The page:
Here, we want to recommend a great article, "You Just Got Attacked By Fake 1-Star Reviews. Now What?." As it turns out, the problem is much more complex, but it's a topic for a separate article.

Furthermore, reviews, assessments, and opinions about products fulfill the role of social proof, which strongly affects our attitude toward an offer. Their credibility is much higher than that of advertisements.

What's more, they're also evidence that can't be underestimated.

They suggest and prove that the online store:

  • Works
  • Has customers
  • Is popular.

By analogy, rating systems can be compared to a line that is lined up at the entrance to a stationary store. Naturally, such an image arouses our curiosity. It evokes the need to discover what we can gain and miss out on.

But it's not just about our tendency to mimic others. Nor is it just about our tendency to conformism.

It's about the economization of cognitive processes. Reviews are especially important in stores where the assortment in a given category exceeds hundreds or thousands of similar products. None of us really wants to browse them for hours.

Sifting through them, even with the help of a search engine, filtering and sorting is simply very costly. It's about cognitive effort, time, energy, and uncertainty.

Mimicing others is convenient. It definitely simplifies actions, orientation, and making decisions. In an increasingly complex social, commercial reality, it's an invaluable tool.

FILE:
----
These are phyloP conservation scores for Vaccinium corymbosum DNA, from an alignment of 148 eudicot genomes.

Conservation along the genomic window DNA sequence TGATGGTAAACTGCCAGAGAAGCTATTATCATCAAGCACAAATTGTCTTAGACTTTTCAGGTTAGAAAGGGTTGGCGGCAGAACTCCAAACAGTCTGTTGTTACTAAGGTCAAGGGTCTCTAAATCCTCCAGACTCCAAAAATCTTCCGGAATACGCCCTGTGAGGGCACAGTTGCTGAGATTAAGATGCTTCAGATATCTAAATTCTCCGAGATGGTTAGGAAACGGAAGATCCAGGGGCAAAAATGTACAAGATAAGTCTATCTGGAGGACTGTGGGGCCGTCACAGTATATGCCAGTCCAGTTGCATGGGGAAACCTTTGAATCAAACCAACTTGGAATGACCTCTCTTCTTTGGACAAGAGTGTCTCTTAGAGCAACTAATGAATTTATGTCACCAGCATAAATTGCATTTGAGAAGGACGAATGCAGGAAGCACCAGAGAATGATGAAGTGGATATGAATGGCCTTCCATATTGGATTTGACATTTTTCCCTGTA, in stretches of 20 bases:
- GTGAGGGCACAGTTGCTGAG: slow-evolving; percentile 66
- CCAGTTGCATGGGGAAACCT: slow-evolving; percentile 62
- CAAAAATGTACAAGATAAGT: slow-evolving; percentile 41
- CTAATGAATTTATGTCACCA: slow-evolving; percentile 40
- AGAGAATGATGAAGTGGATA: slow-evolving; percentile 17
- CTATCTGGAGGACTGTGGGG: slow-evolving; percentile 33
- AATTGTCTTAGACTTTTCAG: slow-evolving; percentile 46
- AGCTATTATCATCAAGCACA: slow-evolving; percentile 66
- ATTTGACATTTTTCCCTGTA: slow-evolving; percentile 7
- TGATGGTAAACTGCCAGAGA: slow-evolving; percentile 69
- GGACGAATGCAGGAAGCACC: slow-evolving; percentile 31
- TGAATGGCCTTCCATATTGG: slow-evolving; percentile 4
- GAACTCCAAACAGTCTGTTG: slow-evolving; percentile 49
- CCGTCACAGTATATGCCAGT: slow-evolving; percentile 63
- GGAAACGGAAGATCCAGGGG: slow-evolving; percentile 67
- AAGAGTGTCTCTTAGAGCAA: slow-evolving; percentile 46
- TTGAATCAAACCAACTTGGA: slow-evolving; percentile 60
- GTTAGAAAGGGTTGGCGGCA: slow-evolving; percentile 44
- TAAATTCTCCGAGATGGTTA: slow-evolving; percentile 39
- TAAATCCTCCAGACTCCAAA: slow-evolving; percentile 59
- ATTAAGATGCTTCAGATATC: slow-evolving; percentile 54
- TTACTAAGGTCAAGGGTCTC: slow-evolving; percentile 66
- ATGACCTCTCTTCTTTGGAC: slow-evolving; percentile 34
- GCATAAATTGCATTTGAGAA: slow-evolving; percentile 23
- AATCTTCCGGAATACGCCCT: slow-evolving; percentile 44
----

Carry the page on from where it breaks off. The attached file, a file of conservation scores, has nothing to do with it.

Using a rating system helps select and become confident in the choice made. The store's activity in this dimension also has its importance.

Electro.pl - a product with only 5 star reviews
Electro.pl — an example of a product with 100% positive opinions.

A potential customer, when seeing the reaction of the store's staff to a negative comment or problem (especially if they offer a solution), gains confidence that the store takes responsibility and is friendly, helpful, and sensitive to problems.

Why is it worth using rating systems?

Let's put it bluntly: Rating systems are free research materials. They're a source of feedback (e.g., about products) that can be analyzed from many angles.

For instance, in terms of the following: